This piece is not a flimsy excuse to publish footage of ‘the ram’ from the Eton Field Game. It is a chin-stroking musing on the fundamental meaningless of sporting terminology. The fact that it happens to feature footage of ‘the ram’ from the Eton Field Game is just a bonus.
It’s the Rugby Union World Cup final on Saturday. Rugby has a lot of ridiculous terminology and so, if we’re honest, does cricket. Most sports do. All of them really.
Odds are you’re kind of numb to it by this point in your life. You’re probably still dimly aware that ‘googly’ sounds silly to anyone who doesn’t regularly watch cricket, but over time you lose sight of the fact that pretty much anything anyone ever says when describing cricket is, in a wider sense, a great big fat heap of gibberish. (For an outsider, little can match the blithe tone of a commentator when describing the field set for a particular batsman and in particular that inevitable incomprehensible climax: “mid-on, mid-off.”
Bert wrote to us a few weeks back to draw our attention to the rules and terminology of the Eton Field Game, a preposterous version of football that is still played at Eton College.
We say ‘preposterous’ but it only really seems quite so ridiculous because it never caught on. Cricket, rugby union, rugby league, football, hockey, squash, tennis, and badminton were all codified in England during the nineteenth century, but the Eton Field Game missed out.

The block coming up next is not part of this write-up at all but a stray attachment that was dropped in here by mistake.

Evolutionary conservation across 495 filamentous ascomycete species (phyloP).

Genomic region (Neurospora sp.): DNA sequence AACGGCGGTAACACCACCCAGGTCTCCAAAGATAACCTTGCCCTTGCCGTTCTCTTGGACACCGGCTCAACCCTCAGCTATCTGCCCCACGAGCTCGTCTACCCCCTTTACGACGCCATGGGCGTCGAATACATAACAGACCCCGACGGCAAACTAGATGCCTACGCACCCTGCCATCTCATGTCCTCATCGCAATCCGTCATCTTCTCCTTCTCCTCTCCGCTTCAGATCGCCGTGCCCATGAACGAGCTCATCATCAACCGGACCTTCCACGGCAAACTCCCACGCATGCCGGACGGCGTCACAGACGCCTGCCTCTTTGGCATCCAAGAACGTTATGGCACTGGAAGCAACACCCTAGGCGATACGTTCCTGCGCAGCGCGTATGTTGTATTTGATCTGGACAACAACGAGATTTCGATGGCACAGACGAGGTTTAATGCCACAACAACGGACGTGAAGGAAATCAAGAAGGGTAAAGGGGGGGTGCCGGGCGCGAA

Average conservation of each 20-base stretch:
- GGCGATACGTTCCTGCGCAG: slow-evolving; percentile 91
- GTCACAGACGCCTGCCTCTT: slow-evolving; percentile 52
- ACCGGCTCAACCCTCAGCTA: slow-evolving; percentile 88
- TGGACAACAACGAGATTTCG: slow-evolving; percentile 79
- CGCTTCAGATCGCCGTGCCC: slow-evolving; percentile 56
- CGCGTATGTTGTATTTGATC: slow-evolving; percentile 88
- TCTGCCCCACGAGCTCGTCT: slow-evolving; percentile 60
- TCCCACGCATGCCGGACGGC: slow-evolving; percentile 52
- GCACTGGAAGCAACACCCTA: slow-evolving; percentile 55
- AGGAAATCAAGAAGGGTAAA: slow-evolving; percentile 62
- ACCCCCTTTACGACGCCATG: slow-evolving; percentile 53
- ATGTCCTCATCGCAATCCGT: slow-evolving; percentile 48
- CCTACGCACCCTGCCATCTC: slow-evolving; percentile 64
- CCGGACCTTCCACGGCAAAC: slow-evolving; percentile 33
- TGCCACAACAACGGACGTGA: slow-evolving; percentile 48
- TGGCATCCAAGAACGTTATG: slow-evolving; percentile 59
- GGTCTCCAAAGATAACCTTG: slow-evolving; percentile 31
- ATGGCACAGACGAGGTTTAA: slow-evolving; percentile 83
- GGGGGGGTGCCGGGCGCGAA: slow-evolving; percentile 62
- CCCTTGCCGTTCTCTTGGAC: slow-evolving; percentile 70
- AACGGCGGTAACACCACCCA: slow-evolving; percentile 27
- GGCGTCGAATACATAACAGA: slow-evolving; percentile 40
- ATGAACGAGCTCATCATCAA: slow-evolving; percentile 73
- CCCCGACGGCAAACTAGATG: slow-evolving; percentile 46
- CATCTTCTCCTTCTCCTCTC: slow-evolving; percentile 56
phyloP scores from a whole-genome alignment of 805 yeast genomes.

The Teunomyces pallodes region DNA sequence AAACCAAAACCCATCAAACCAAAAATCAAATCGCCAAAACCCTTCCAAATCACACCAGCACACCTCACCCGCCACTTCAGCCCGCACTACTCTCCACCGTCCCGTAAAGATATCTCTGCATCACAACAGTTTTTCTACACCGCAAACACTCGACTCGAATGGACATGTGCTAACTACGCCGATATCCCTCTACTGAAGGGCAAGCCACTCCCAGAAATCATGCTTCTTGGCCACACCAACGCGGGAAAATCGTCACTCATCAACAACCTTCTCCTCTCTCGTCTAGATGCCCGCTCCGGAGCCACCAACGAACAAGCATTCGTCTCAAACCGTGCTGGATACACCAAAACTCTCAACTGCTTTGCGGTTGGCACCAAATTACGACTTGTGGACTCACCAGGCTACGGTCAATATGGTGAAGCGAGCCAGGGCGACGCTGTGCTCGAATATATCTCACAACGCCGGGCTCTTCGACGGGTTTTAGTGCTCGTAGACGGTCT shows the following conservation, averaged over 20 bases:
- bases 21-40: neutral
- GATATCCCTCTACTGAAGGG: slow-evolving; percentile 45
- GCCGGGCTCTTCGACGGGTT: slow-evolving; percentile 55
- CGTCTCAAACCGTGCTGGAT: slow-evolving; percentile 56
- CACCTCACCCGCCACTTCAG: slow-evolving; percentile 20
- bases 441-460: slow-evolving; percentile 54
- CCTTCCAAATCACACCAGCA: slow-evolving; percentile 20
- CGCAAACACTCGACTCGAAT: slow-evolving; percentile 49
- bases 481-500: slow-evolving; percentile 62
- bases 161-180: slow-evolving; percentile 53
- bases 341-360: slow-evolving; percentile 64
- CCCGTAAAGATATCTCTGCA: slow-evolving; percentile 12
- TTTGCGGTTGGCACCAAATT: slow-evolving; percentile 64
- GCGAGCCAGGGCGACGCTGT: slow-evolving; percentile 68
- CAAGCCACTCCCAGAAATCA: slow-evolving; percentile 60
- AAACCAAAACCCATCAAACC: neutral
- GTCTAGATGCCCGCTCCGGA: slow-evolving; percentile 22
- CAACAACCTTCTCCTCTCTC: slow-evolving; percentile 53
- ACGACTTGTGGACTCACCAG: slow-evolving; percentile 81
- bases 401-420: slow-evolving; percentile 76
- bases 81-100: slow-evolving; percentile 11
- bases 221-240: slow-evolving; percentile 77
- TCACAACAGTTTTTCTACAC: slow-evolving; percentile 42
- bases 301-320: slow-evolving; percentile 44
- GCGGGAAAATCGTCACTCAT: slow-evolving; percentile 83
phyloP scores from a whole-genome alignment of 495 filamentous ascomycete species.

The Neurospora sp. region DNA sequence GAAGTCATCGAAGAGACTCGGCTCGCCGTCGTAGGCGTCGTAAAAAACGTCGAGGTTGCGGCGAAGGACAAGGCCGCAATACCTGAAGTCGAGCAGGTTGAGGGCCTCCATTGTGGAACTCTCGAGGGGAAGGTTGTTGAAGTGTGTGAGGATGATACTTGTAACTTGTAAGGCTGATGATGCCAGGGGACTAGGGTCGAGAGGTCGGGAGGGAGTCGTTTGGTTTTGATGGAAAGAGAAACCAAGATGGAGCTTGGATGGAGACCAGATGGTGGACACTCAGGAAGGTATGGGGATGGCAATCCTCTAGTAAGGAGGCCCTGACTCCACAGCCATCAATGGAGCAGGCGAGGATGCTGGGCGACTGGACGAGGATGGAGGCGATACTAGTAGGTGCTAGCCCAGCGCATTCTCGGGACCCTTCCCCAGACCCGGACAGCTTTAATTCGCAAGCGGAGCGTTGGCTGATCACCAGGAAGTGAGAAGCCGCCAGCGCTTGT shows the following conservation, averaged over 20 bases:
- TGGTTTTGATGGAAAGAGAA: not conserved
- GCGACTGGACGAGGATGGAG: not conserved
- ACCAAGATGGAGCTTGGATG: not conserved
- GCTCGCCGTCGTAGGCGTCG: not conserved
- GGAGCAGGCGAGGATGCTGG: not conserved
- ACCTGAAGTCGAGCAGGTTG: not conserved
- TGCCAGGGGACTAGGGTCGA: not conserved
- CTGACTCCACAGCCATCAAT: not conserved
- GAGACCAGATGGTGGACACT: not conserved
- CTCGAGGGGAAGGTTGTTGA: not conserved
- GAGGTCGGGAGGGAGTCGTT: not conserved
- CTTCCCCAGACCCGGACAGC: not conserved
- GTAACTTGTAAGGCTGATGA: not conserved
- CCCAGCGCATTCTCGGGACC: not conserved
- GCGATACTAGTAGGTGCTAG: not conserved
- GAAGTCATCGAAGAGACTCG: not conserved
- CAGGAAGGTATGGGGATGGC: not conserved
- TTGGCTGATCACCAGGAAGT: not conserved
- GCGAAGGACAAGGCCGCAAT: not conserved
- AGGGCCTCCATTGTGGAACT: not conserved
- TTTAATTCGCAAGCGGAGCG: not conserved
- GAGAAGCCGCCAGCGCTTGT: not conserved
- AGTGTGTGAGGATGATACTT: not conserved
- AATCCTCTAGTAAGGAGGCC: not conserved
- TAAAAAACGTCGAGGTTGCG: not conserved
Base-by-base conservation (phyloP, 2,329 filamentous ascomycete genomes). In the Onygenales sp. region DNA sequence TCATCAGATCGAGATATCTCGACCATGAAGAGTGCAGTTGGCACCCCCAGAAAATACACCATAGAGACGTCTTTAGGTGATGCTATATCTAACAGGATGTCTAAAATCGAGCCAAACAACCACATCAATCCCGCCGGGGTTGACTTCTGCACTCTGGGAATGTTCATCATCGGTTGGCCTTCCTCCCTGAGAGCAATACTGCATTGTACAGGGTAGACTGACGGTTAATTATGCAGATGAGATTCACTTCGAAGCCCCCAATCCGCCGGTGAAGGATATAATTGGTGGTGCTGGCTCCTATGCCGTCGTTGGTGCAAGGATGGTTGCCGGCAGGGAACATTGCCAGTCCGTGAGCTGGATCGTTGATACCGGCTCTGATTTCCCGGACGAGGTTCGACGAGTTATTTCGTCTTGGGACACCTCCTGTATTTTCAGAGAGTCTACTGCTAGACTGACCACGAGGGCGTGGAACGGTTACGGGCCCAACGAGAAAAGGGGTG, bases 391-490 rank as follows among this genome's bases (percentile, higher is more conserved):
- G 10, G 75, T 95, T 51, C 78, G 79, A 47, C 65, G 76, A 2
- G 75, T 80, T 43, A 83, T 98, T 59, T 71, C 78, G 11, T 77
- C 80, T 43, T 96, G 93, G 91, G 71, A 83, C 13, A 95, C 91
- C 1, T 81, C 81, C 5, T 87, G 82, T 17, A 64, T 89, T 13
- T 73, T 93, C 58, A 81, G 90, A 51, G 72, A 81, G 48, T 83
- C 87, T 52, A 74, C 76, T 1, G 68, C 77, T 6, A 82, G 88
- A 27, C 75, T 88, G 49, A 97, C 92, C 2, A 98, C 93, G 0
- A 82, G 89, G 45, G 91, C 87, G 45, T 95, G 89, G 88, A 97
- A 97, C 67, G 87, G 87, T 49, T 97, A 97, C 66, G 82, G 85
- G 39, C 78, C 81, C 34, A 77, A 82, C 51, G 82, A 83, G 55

Bert said: “Serious people have serious discussions about scrums, blind sides, wickets and tickling one to leg. If things had been only very slightly different, we would be telling people in business meetings that their proposal is very rougeable, or that they need to take their idea and ram it (although that second one does strike a distant chord).”
In case you’re wondering about ‘rougeable’…
If the ball comes from a defender and goes behind the infinite line created by extending their goal line, it is rougeable. The ball is also rougeable when a defender kicks it so that it rebounds off an attacker over the goal line, in such a case where, in the opinion of the referee, the attacker makes no deliberate attempt to play the ball over the line. A “contact” rougeable may also be created by an attacker if he plays the ball over the infinite line from close range while in contact (other than via the arm below the elbow) with a defender.
When a ball is rougeable players from both teams race to reach it first.
If an attacker reaches it first their team scores a ‘rouge’, worth five points and also attempts a conversion.
If a defender reaches it first the attacking team has a choice of ‘point or bully’: they can choose either to be awarded a single point or to form a bully (like a scrum), close to the opponent’s end of the pitch. If they drive the ball over the end of the pitch they score a ‘bully rouge’ (5 points) and as before can convert it.
The whole rules section of the Eton Field Game page on Wikipedia makes for an entertaining read, but if you’re pressed for time, the other main highlight is the section about conversions and specifically, ‘the ram’.
The conversion in its current form was introduced by rule changes in 2002. It replaced the “ram”, in which a column of four players from the attacking side lifted their feet to the sound of “left up right up left up right up, one two three…”, then, to the shout of “ram”, charged a defensive goalpost scrum from a range of 2.5 yards with the aim of forcing the ball over the line between the posts.
It sounds pretty funny and the great news is that not only is there British Pathé footage of the ram on YouTube, it is also every bit as funny as the description above suggests.